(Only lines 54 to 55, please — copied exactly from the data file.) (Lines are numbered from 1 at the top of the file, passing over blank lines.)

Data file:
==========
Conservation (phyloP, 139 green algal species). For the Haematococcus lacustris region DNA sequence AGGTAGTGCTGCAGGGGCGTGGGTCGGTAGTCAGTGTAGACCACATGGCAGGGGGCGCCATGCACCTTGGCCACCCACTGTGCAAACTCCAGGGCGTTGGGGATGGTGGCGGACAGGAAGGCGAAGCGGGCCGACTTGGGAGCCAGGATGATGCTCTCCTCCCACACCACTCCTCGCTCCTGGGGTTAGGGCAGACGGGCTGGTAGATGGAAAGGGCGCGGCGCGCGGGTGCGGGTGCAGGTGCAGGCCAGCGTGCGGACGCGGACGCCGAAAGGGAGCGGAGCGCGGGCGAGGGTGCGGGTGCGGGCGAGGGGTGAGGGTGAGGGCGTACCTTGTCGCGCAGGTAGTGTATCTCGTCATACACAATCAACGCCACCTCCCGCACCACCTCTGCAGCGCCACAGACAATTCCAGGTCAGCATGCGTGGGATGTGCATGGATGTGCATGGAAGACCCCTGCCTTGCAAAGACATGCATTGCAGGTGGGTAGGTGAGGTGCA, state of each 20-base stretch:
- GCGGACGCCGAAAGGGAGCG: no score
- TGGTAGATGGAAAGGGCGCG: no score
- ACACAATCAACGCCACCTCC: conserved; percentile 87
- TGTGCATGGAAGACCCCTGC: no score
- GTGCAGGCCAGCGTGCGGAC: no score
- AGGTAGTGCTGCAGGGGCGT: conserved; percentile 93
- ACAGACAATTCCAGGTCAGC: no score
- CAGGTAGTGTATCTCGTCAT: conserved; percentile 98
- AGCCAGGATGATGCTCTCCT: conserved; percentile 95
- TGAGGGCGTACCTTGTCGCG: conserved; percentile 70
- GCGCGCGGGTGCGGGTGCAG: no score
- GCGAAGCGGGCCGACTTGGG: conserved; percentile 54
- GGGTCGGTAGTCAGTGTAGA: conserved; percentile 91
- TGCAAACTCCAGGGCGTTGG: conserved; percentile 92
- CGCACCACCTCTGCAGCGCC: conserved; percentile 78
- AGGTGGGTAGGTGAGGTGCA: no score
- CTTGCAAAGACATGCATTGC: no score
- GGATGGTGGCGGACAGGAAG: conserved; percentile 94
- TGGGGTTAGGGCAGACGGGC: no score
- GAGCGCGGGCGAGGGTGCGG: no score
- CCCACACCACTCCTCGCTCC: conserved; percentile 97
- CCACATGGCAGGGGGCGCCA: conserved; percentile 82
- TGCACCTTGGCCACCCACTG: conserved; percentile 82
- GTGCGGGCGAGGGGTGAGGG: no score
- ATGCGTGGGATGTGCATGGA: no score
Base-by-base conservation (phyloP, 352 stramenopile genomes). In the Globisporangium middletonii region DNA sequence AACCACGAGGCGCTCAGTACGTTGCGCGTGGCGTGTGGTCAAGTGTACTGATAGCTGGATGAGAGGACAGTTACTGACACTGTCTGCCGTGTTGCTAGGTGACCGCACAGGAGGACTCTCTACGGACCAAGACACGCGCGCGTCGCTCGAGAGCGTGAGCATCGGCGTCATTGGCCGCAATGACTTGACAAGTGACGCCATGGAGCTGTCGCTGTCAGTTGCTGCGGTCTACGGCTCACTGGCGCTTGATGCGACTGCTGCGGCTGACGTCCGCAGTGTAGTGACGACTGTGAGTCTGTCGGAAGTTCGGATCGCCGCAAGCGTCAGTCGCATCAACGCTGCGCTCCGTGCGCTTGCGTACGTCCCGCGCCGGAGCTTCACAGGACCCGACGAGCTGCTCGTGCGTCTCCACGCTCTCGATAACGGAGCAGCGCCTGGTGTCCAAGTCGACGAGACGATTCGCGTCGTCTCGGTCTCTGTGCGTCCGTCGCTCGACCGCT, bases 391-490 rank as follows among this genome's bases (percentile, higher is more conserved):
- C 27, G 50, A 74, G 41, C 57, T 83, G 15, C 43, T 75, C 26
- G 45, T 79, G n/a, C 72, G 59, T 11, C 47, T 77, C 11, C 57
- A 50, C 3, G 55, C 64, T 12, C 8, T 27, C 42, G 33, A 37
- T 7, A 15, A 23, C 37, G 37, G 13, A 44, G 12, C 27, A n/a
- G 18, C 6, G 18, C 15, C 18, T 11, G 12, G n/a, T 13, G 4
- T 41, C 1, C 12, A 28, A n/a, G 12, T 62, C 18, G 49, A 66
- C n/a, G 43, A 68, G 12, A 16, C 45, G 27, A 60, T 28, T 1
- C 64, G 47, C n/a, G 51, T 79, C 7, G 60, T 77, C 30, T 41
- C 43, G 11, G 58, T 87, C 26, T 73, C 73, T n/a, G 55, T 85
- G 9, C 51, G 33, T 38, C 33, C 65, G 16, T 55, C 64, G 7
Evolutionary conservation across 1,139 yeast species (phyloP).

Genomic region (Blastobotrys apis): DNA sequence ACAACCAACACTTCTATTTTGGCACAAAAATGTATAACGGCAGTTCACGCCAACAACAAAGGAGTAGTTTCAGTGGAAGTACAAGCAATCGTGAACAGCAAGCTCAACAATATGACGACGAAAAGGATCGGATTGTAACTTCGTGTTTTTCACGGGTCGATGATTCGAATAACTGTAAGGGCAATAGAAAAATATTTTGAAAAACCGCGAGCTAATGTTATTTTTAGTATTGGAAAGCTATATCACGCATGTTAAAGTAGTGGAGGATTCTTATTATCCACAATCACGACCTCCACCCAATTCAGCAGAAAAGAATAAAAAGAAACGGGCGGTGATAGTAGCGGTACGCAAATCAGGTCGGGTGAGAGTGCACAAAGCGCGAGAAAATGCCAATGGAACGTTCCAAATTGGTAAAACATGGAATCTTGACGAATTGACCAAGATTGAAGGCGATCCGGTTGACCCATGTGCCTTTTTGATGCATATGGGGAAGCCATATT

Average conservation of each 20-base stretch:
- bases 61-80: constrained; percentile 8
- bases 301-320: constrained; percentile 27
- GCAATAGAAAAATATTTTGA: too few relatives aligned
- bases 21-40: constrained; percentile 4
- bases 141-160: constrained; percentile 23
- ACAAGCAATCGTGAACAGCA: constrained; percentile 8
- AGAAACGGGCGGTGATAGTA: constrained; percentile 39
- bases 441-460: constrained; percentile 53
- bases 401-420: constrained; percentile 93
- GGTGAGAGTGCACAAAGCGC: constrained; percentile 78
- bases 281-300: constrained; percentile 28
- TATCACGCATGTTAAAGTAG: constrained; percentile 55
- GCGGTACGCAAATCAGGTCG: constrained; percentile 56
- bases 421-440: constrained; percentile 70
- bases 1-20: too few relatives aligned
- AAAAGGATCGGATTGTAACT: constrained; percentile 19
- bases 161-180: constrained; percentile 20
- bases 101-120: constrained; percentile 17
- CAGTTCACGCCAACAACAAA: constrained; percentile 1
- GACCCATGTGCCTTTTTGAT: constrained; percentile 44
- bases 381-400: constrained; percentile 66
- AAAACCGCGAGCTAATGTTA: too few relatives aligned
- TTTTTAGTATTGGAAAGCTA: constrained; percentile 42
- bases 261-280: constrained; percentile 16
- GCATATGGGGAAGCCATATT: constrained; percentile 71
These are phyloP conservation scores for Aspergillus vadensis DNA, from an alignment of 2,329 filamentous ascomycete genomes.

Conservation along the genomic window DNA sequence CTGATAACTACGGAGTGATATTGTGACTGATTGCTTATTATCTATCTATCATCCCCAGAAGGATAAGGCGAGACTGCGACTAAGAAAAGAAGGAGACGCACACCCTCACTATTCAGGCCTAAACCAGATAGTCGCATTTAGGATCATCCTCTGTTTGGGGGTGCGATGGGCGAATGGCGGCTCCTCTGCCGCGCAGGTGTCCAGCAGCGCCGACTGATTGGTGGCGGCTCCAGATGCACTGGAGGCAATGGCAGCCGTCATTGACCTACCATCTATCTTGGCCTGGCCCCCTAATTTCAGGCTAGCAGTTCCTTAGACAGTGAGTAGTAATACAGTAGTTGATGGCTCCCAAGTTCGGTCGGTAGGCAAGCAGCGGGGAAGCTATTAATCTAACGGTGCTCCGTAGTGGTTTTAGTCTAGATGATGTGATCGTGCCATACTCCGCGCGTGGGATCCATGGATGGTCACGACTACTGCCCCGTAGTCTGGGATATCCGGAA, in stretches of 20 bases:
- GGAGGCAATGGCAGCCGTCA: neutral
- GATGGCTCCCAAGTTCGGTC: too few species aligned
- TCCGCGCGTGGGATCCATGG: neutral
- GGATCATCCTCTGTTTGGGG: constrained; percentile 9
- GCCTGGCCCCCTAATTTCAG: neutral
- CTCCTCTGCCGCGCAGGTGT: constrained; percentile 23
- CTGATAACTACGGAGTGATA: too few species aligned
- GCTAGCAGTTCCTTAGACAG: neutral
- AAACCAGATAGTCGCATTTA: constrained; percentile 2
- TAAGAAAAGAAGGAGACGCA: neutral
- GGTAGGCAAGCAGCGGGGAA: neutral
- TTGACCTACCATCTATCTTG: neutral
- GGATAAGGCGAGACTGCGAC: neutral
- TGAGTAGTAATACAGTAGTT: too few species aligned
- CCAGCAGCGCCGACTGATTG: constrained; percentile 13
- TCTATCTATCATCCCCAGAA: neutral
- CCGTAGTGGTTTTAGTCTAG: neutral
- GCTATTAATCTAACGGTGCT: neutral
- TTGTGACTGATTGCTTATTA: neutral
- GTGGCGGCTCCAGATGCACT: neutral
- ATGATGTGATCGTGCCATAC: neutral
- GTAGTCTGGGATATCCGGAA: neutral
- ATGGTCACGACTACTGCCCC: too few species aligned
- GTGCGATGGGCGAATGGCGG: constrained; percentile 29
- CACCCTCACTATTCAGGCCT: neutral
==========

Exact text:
- bases 421-440: constrained; percentile 70
- bases 1-20: too few relatives aligned